But they are running up against arguments that there are important reasons to give corrections and prisons officials the option to use such practices when they feel it is necessary.

Is Shackling Necessary?

According to Edmond Ross, a spokesperson for the Federal Bureau of Prisons, federal inmates are shackled during labor and delivery when there are “reasonable grounds” to believe the woman might present a threat to herself or others, or pose a risk of escape.

Anti-shackling activists, however, say the security objections to ending shackling don't bear up to scrutiny.

“Among the states that have restricted shackling of pregnant inmates none have documented instances of women in labor or delivery escaping or causing harm to themselves, the public, security guards, or medical staff” says Greenier.

Nevertheless, she adds, “To jail and prison officials, pregnancy is not a condition that should require special consideration when addressing safety concerns.”

On the local level, opposition to anti-shackling laws comes primarily from county and local jail administrators who resist what they consider any attempts to undermine their authority, says Martin Horn, former commissioner of the New York City Department of Correction and

Department of Probation.

Typically, says Horn, who is now a distinguished lecturer at the John Jay College of Criminal Justice in New York, legislators are reluctant “to meddle in the administrative details” of prison supervision?and decisions on shackling women prisoners in labor are considered a security issue within the purview of prison bosses.

“The prison official who changes shackling practices is at risk of being blamed if there is an escape,” Horn says.

Shackling in California

The argument for local autonomy effectively scuttled California's attempt to revise the practice last year.

In September 2010, then-California Gov. Arnold Schwarzenegger vetoed a bill (AB 1900) that would have required the state's Corrections Standards Authority to prohibit the shackling of pregnant inmates by the wrists or ankles during transport, labor and delivery, and postpartum recovery?with certain exceptions..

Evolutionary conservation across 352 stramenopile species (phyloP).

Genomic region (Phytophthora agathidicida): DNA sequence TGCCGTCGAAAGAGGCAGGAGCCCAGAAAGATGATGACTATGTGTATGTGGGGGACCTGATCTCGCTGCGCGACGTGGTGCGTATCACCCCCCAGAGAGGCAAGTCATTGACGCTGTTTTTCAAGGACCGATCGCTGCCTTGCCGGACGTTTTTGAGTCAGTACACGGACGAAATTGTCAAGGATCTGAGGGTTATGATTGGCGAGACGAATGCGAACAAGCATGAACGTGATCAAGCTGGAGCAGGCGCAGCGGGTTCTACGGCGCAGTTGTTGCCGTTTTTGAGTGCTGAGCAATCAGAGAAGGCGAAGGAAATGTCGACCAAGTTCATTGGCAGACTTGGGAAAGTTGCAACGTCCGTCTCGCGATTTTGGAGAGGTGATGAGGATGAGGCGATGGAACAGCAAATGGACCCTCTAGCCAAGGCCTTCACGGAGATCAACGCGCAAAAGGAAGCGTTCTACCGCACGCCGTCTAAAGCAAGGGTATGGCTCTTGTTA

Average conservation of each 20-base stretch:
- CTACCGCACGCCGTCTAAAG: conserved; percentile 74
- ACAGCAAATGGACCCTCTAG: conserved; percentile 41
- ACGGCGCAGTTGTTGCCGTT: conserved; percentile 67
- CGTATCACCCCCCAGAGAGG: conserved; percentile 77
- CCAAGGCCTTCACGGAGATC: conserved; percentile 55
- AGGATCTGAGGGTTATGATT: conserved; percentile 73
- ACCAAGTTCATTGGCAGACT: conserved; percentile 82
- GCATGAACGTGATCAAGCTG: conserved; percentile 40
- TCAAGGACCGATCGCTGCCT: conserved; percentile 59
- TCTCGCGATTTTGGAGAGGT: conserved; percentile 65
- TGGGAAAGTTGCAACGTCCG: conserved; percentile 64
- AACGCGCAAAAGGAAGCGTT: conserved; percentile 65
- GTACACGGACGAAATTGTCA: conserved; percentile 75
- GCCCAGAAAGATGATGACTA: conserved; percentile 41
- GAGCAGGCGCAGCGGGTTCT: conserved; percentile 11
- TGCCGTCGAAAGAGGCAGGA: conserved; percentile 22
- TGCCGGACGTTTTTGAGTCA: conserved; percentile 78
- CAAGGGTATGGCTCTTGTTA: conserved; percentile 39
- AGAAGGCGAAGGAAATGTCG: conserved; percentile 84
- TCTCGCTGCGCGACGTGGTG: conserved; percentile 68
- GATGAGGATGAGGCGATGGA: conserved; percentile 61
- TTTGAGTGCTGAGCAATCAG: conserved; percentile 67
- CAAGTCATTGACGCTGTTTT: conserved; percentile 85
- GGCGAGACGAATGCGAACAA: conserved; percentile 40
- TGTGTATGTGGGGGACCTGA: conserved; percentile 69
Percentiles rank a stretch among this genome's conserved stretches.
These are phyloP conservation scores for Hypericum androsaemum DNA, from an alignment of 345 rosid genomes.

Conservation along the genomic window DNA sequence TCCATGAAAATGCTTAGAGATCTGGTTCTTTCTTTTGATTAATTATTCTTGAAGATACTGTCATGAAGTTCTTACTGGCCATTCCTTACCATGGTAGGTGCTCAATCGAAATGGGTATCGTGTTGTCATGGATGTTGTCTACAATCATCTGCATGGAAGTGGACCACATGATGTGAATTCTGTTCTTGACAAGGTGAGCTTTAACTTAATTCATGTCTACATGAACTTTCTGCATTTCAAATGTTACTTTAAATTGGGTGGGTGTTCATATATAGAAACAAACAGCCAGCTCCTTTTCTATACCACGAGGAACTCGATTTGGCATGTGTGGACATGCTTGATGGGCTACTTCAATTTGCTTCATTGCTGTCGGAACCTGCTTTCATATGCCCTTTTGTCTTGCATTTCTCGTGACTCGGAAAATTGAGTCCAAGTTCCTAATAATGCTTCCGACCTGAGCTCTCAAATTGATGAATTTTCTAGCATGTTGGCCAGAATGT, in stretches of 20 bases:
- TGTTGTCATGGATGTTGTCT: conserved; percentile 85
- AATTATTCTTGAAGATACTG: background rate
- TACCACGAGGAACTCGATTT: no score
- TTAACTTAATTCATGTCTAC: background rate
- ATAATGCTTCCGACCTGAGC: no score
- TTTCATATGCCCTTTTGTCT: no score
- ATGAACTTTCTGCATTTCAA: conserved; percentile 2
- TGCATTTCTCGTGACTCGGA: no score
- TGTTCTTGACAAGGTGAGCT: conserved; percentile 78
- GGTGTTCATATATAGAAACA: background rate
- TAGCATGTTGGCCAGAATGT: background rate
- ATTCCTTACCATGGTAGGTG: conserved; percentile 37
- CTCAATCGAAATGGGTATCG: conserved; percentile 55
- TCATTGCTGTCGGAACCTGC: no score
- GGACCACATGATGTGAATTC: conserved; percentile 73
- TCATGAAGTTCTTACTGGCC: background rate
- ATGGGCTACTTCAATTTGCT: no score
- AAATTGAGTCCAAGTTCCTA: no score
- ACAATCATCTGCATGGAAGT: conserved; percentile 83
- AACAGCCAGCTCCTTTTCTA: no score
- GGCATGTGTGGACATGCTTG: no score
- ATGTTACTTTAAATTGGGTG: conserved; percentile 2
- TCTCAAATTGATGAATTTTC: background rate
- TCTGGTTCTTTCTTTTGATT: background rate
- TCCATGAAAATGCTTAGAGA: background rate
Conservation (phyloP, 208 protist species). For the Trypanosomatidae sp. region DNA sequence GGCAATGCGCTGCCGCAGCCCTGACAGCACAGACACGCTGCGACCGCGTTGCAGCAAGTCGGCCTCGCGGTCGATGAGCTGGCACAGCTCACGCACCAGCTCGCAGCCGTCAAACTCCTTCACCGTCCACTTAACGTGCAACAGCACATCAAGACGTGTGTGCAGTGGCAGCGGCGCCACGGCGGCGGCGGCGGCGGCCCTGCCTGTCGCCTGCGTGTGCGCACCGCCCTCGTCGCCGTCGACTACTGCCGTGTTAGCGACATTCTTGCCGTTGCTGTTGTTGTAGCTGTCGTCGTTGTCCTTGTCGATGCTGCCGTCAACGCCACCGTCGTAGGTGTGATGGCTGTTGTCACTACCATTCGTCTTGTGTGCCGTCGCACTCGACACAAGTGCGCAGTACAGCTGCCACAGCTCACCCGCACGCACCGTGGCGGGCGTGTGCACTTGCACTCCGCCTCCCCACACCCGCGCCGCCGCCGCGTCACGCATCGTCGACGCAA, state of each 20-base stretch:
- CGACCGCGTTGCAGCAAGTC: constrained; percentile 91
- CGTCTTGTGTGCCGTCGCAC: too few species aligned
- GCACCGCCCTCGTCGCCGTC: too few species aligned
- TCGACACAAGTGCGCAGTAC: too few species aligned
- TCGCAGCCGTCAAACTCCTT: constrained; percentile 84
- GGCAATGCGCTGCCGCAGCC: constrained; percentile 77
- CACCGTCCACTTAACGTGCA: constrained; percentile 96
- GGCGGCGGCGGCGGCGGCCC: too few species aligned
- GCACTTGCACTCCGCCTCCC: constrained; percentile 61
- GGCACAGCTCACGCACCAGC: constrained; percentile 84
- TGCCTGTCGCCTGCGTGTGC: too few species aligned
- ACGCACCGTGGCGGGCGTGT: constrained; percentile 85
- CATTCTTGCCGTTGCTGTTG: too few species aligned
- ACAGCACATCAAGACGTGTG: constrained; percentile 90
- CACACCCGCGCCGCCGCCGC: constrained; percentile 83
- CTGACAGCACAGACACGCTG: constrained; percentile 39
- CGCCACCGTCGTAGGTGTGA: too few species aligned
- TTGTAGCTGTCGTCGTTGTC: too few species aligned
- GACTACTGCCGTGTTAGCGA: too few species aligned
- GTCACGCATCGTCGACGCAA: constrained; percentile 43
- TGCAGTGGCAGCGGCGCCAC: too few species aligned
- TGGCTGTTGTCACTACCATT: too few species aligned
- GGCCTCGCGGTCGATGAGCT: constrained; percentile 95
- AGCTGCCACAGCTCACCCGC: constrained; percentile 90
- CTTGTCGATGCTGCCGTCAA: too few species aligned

The bill faced no opposition, but Schwarzenegger vetoed it anyway.

“The Corrections Standards Authority's (CSA) mission is to regulate and develop standards for correctional facilities, not (to) establish policies on transportation issues to and from other locations,” the governor said in a letter to members of the California State Assembly.

“Since this bill goes beyond the scope of CSA's mission, I am unable to sign this bill.”

Even when a state passes a law banning the practice, the legislation may not have an effect on local and regional jails whose policies do not fall under the jurisdiction of state department of corrections.

That's why advocates working on the issue are lobbying for a federal law that “specifically directs local and regional facilities to amend their policies and regulations,” according to the ACLU's Greenier.

But, she adds, supporters of a shackling ban are not necessarily counting on “a legislative fix.”

Instead, they are developing a grassroots coalition that can reach out to individual local and regional jails across the country.

Building such a coalition will be “incredibly time consuming” Greenier admits. “So the legislative avenue is the best fix as a first step.”

Norhan Basuni is a summer news intern with The Crime Report. She welcomes comments from her readers.